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Jacob Sweetman: Managing the managers

The role of general manager, director of football – whatever you want to call him – has been a recurring conversation in Berlin, and in England, too.

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Michael Preetz. Photo by Steindy (Wikimedia Commons)

Maybe it’s fitting that on Oscar Wilde’s birthday Michael Meier was looking as cracked and tired as the picture of Dorian Gray a couple of days ago. Sacked as FC Koln’s general manager, he was the man to carry the can for the Geisbock’s horrible season. The man who hired Christian Gross. The man that brought Prince Poldi home for enormous sums only to find out that he was, like the US had sniped about Nicolas Sarkozy (though I’d have been much ruder, myself), just royalty without clothes. Well, goals.

The general manager, director of football – whatever you want to call him – has been a recurring conversation here in Berlin, where Hertha’s Michael Preetz (who with his opposite number at FC Union, Christian Beeck, have got more “e” between them than the Happy Mondays), is facing all kinds of pressures. He is loved at the club for his relentless drive up front but may well carry the can if they don’t get promoted this season. But then that is what happens to figureheads. To men of curiously unspecified job descriptions. Being English, it’s hard for me to understand the role at all, but then it’s being increasingly discussed there too, of late.

Whether it is at Chelsea where they desperately want a new one, or at Liverpool where they have just got one. Halfheartedly trying the European model of management is the recurring Premier League ruse for trying to catch up with the biggest clubs in the world, but it seems incongruous at best. Years ago when Liverpool first signed Gerard Houllier it was nominally as co-manager with Roy Evans, and was supposed to spark a revolution in the running of the club. Roy would look after the squad and Houllier would look after the rest with the same attention to detail that had made his time with the French national setup at Clairfontaine such a success. Evans put out the cones for training and that was about it. Like Ray Wilkins (sacked a couple of weeks ago by Chelsea) he was mostly retained as a link to the past, to the fabled boot room that had brought the scousers’ greatest successes, while Houllier would revamp the place from the bottom up. Well, that worked.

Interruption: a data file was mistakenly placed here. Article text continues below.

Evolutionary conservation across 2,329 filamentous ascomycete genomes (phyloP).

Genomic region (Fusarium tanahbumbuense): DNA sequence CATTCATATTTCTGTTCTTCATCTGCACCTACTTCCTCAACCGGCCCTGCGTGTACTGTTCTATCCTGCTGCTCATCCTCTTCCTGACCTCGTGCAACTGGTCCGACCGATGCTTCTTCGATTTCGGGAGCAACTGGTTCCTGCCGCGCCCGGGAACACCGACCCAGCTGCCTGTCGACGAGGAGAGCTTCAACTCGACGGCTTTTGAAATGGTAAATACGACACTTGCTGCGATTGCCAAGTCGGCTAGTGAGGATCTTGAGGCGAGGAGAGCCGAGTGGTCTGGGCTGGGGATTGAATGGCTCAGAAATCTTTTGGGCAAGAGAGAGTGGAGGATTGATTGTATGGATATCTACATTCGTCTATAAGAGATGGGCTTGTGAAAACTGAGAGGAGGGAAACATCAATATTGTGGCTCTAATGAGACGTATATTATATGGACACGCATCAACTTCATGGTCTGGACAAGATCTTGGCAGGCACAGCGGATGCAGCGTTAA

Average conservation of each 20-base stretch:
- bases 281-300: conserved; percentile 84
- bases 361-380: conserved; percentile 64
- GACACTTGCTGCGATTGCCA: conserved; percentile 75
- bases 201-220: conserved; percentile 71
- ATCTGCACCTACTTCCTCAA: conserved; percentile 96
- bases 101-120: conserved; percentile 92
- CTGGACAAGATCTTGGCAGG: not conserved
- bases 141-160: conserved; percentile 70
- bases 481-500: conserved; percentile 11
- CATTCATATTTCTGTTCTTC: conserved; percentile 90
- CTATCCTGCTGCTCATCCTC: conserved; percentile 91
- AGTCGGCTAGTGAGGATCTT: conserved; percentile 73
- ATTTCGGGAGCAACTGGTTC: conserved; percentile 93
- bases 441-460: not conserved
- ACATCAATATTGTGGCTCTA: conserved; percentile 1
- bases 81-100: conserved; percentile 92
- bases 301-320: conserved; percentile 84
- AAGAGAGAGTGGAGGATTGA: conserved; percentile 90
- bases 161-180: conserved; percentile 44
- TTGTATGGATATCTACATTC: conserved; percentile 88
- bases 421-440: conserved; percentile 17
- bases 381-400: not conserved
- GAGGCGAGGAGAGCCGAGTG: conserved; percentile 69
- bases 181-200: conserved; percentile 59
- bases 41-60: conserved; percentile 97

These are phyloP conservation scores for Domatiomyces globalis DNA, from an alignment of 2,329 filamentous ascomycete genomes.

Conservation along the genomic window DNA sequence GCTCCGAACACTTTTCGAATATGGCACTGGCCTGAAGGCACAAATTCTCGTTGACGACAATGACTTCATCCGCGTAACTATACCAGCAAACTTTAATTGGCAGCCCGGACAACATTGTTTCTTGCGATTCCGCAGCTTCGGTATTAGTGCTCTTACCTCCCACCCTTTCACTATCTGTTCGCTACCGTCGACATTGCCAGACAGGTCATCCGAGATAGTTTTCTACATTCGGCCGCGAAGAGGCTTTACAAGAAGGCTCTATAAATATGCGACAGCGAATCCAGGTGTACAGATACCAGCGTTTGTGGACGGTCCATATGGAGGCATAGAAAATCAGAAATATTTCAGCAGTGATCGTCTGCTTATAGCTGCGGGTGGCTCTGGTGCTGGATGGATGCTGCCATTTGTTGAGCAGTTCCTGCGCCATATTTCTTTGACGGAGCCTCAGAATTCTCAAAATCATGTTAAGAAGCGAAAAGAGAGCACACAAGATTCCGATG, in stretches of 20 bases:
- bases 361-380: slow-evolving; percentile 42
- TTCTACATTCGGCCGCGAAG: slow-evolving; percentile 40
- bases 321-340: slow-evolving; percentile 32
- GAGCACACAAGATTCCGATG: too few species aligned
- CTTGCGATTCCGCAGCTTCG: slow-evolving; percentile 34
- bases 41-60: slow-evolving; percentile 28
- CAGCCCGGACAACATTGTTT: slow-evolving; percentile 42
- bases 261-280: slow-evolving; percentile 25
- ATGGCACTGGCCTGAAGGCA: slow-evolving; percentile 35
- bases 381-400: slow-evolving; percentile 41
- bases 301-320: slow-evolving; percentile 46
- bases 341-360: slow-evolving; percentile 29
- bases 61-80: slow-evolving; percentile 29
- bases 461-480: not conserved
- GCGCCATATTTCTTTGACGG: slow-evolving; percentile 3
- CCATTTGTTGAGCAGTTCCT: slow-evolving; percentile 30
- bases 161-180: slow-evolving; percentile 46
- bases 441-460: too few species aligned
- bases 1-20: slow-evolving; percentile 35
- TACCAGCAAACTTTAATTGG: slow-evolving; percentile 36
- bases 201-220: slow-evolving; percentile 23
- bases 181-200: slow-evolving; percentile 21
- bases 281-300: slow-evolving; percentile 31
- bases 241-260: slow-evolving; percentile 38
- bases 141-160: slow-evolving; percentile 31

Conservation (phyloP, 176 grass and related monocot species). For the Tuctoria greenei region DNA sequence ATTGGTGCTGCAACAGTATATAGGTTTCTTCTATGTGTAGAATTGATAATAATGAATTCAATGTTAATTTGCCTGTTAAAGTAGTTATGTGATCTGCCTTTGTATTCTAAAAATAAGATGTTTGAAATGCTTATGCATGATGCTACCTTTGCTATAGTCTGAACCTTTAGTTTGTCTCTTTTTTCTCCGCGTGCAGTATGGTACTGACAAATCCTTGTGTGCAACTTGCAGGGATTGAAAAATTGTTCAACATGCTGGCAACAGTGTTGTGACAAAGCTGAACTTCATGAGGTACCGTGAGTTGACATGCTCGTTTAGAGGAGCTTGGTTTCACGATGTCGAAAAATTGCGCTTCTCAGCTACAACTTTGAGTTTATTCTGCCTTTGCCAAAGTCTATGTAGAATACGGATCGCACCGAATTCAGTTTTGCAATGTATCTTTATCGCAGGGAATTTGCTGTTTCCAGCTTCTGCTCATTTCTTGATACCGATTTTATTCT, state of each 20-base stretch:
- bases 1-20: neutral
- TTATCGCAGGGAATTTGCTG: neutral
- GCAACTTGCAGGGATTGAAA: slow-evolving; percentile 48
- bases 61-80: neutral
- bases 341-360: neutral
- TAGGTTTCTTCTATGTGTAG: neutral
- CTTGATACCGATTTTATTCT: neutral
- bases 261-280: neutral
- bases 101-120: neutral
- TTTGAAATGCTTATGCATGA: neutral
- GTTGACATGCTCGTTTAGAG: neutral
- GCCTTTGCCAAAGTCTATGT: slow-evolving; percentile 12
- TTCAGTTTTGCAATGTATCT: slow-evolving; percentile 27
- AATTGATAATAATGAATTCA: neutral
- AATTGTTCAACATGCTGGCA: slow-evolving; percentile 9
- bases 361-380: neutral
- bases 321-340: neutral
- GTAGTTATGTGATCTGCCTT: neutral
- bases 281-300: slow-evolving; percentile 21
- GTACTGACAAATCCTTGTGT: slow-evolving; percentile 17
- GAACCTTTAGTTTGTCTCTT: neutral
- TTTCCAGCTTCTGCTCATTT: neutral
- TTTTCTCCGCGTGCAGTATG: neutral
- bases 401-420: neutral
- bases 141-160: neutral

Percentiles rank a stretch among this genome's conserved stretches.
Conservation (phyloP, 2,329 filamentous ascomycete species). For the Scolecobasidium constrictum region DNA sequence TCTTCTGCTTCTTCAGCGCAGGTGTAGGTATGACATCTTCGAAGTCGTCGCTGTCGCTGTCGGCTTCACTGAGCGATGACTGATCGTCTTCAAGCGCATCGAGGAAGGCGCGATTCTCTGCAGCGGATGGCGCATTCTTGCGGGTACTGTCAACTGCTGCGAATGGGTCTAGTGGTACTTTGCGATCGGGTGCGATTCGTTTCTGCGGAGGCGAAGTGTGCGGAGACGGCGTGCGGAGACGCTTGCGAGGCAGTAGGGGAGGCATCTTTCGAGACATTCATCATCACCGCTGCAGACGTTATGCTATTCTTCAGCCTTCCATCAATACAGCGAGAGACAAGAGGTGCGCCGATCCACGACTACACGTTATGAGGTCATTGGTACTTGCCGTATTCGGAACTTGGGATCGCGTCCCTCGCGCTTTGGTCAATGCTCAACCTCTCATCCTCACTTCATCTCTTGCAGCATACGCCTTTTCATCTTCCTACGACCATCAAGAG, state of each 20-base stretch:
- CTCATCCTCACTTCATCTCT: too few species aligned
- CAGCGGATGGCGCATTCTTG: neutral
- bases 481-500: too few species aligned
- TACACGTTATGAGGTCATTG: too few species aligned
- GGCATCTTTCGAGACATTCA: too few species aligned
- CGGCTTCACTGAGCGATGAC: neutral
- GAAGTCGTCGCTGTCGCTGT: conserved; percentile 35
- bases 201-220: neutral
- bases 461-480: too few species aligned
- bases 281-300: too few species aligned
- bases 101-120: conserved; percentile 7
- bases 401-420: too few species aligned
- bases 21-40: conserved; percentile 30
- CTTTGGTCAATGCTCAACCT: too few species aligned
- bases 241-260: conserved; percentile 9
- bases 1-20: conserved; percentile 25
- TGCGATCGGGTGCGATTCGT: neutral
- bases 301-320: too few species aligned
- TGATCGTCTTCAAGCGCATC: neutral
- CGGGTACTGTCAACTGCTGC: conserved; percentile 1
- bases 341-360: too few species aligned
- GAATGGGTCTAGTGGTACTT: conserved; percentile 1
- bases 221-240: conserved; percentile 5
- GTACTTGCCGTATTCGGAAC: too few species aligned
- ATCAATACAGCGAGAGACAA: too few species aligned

It is the impending departure of Wilkins’ former director of football, Frank Arnesen, which is making ripples at Chelsea. He was signed for the equivalent of a strikers transfer fee from Tottenham to revolutionise the youth set up but has mostly failed. His successor at White Hart Lane, Damian Commoli has now joined another Roy – Hodgson, this time – at Liverpool for another attempt, another desperate throw of the dice. At least Hodgson knows what it is all about though having worked around Europe for years. The idea of one of his illustrious predecessors, the likes of Bob Paisley or Bill Shankly, accepting the views of a mere bloody foreigner on who to sign is as laughable as the idea of Schalke losing 5-0 to Kaiserslautern, though.

Oh yeah, Schalke. See this is where it gets strange. Felix Magath wields unprecedented power in Gelsenkirchen, a classic English manager set-up almost, but this year has basically made sure that nobody will ever get given the same in Germany again. The general manager, in European football, is still the power, despite the differing job descriptions depending on the club and the country. Names of the likes of Jorge Valdano or Adriano Galliani command attention the way Alex Ferguson and Arsene Wenger do in England. The name of Luciano Moggi could cause coaches (and referees for that matter) to sweat with a mere spitting of his name.

But as in the case of Meier they do get held responsible sometimes. Dieter Hoeness left Hertha in the flush of success, the victim of a power struggle and has now turned up at Wolfsburg, making his living translating for a mostly rubbish English coach. Hoeness has got a great address book but only his brother Uli – who for years held the same post at Bayern – could make him look like a sympathetic bloke. Uli’s mate, Karl-Heinz Rumenigge, is involved in a battle of wills with his coach Louis Van Gaal. It goes around and around.

So this leads us to Berlin. After dropping to third in the table however Preetz is starting to look older already – and you know there’s a photo in his loft of him, young and dashing in his trikot as Hertha’s top scorer in the Bundesliga. He has a lot invested in his policy of relying on a mixture of youth and a couple of stars to get back to the top flight and I doubt he would survive a second year in the second division, but what can he actually do to change performances now. This is what I don’t understand about the point of the role, but he will be one of the few actually sweating through the -10 degrees in the clubs’ fixtures up to the winter break.